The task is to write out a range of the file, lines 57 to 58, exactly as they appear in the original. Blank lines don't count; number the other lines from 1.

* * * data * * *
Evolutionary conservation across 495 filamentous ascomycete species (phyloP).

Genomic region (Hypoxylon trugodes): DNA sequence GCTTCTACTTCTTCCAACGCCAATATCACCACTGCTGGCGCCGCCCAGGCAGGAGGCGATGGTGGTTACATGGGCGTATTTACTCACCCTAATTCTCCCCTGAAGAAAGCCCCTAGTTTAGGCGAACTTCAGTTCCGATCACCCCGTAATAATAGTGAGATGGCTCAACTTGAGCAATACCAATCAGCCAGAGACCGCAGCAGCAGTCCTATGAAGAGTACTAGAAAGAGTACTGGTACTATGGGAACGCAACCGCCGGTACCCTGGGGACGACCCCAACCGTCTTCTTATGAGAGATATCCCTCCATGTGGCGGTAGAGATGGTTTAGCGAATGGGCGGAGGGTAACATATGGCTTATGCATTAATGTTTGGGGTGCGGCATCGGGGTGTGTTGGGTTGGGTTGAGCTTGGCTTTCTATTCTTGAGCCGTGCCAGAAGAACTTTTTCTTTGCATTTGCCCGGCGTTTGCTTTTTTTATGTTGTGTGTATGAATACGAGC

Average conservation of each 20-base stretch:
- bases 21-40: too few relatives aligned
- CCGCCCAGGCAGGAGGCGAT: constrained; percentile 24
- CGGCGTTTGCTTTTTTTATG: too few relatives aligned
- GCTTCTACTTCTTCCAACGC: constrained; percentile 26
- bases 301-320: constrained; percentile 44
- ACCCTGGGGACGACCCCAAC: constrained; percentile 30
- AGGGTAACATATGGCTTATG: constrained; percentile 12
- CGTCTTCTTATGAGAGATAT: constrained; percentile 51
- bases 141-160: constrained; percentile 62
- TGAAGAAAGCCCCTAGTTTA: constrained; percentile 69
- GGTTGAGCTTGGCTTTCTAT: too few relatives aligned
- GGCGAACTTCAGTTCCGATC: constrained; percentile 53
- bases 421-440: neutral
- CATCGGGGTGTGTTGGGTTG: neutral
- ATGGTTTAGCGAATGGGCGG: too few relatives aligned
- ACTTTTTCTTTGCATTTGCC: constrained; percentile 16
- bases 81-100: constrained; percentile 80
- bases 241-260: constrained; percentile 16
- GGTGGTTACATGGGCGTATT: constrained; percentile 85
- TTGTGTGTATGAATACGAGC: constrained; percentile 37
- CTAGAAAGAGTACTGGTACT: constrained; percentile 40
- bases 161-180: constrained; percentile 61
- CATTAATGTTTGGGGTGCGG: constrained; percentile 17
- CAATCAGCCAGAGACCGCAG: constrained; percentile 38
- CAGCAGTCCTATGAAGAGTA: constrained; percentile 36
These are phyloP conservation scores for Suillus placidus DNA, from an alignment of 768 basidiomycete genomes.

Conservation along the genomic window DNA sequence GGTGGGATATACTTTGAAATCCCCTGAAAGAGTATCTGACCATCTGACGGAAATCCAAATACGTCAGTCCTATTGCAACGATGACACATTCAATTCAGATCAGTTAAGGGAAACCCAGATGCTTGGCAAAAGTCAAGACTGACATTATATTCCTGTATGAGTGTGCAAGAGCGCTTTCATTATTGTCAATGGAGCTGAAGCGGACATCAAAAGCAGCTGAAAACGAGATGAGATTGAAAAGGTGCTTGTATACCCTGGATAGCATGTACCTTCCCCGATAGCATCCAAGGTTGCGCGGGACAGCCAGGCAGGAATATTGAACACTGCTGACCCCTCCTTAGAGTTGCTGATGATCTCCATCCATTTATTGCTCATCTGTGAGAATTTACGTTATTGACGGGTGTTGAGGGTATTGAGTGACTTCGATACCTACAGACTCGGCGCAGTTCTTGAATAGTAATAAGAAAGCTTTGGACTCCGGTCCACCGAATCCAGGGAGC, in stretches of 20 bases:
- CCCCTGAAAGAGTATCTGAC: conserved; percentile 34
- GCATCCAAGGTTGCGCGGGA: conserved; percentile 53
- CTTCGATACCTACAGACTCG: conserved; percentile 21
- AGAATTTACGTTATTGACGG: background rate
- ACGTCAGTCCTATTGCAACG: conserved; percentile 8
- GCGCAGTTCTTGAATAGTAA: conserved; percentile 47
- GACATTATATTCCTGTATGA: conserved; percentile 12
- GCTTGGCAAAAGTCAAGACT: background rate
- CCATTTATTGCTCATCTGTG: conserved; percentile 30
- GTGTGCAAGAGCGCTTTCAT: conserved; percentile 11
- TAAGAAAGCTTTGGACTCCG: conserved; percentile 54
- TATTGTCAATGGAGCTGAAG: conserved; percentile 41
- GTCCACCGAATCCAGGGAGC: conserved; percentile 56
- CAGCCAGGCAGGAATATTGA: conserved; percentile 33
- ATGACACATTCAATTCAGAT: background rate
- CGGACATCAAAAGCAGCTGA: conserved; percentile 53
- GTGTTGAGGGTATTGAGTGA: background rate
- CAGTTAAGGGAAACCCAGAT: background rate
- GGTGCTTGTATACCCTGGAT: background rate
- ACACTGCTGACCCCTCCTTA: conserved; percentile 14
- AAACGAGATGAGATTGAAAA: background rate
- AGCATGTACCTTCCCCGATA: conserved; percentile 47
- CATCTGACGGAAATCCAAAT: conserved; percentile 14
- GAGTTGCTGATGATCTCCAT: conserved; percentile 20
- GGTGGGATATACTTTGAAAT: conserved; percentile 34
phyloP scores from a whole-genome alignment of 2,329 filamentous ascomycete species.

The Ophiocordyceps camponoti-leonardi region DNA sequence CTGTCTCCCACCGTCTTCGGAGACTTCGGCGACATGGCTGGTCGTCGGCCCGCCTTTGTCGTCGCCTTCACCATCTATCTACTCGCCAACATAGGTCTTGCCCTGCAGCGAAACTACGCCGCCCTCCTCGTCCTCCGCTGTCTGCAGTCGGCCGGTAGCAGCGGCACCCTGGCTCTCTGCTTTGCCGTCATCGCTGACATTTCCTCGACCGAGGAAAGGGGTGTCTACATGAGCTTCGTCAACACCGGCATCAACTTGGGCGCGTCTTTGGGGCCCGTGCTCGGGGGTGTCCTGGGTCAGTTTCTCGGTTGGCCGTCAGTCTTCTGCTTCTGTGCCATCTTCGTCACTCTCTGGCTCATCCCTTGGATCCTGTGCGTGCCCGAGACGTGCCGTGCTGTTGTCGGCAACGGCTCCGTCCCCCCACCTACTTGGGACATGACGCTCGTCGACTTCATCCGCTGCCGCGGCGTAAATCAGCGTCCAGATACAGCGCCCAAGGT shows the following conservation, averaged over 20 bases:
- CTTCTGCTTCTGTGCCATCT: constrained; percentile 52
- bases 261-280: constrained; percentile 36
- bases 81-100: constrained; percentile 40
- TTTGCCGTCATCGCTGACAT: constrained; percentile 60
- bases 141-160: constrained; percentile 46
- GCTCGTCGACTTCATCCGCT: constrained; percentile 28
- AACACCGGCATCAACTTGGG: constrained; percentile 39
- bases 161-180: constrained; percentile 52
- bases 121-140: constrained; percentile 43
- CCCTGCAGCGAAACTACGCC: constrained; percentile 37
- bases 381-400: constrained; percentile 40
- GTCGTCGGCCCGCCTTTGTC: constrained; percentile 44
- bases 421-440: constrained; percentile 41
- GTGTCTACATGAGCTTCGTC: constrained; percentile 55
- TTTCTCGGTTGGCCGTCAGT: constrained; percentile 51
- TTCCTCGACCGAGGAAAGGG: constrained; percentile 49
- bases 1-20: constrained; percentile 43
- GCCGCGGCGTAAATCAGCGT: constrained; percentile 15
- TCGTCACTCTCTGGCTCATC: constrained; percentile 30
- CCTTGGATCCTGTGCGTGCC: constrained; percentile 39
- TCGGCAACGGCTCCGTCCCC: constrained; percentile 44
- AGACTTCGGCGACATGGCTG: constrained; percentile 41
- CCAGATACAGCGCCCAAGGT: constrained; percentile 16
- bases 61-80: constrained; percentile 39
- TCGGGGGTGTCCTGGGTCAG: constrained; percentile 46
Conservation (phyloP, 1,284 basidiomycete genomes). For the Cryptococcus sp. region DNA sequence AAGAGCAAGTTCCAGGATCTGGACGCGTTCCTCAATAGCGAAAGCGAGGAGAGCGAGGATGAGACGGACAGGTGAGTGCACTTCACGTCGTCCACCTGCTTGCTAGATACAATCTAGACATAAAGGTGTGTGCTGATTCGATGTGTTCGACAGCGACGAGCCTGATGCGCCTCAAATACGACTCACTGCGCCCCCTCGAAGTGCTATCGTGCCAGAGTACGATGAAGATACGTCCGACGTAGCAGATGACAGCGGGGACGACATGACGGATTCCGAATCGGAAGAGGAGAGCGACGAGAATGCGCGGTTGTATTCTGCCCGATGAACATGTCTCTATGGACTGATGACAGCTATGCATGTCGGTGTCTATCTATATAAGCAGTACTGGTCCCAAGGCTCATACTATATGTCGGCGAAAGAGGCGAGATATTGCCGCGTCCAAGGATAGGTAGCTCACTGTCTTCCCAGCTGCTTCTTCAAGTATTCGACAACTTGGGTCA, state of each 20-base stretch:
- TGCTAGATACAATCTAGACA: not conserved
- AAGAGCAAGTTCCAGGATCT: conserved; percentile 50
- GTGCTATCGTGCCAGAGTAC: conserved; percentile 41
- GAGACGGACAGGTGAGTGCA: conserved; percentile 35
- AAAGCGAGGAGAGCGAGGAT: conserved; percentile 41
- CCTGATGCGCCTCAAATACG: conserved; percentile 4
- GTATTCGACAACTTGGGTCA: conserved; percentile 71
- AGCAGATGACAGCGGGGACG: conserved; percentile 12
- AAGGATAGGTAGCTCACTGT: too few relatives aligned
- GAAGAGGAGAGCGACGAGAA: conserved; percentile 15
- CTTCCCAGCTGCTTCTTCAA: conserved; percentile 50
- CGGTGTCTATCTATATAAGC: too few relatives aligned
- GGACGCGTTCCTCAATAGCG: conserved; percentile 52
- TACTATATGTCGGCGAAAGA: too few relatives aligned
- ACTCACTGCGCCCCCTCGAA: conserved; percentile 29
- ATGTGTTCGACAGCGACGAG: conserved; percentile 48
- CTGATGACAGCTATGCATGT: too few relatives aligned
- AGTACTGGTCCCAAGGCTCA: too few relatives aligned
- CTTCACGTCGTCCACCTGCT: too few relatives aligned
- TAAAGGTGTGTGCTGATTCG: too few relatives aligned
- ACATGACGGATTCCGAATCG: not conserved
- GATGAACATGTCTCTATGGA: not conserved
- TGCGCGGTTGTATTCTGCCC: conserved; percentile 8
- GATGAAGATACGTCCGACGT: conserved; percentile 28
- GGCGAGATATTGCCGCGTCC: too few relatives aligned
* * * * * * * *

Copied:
The Ophiocordyceps camponoti-leonardi region DNA sequence CTGTCTCCCACCGTCTTCGGAGACTTCGGCGACATGGCTGGTCGTCGGCCCGCCTTTGTCGTCGCCTTCACCATCTATCTACTCGCCAACATAGGTCTTGCCCTGCAGCGAAACTACGCCGCCCTCCTCGTCCTCCGCTGTCTGCAGTCGGCCGGTAGCAGCGGCACCCTGGCTCTCTGCTTTGCCGTCATCGCTGACATTTCCTCGACCGAGGAAAGGGGTGTCTACATGAGCTTCGTCAACACCGGCATCAACTTGGGCGCGTCTTTGGGGCCCGTGCTCGGGGGTGTCCTGGGTCAGTTTCTCGGTTGGCCGTCAGTCTTCTGCTTCTGTGCCATCTTCGTCACTCTCTGGCTCATCCCTTGGATCCTGTGCGTGCCCGAGACGTGCCGTGCTGTTGTCGGCAACGGCTCCGTCCCCCCACCTACTTGGGACATGACGCTCGTCGACTTCATCCGCTGCCGCGGCGTAAATCAGCGTCCAGATACAGCGCCCAAGGT shows the following conservation, averaged over 20 bases:
- CTTCTGCTTCTGTGCCATCT: constrained; percentile 52